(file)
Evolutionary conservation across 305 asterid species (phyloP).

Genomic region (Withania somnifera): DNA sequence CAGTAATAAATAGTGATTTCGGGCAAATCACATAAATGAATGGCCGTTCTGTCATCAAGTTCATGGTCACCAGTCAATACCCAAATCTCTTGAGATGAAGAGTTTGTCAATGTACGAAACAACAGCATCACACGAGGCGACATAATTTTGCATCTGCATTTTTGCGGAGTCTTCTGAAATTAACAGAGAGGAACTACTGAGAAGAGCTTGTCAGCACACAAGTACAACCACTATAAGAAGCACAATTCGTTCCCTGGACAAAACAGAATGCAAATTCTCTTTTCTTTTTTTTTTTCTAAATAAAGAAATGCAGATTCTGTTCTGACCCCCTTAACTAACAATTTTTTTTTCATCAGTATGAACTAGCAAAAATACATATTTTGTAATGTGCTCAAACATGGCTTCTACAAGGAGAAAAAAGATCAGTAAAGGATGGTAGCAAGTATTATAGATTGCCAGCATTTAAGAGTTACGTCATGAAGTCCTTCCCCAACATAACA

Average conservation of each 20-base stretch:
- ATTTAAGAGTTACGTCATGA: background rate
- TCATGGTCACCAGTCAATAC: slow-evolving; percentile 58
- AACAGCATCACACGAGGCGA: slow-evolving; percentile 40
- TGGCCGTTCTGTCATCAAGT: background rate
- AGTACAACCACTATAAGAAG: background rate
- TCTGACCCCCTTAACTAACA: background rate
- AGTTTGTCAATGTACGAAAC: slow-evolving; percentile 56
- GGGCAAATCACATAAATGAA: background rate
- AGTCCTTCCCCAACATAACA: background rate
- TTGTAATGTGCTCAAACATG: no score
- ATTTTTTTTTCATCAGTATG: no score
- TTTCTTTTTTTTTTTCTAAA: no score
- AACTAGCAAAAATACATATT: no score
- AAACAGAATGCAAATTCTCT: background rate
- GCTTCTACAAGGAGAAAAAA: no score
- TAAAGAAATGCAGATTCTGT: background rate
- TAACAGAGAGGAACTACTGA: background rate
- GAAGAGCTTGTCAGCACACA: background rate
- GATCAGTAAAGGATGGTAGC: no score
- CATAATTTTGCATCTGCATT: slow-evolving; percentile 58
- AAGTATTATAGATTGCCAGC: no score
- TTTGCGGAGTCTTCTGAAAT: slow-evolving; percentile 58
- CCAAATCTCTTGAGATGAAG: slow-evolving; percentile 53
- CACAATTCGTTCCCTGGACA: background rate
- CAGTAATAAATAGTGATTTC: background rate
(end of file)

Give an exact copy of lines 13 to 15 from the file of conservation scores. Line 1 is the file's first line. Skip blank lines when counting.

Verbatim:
- TTGTAATGTGCTCAAACATG: no score
- ATTTTTTTTTCATCAGTATG: no score
- TTTCTTTTTTTTTTTCTAAA: no score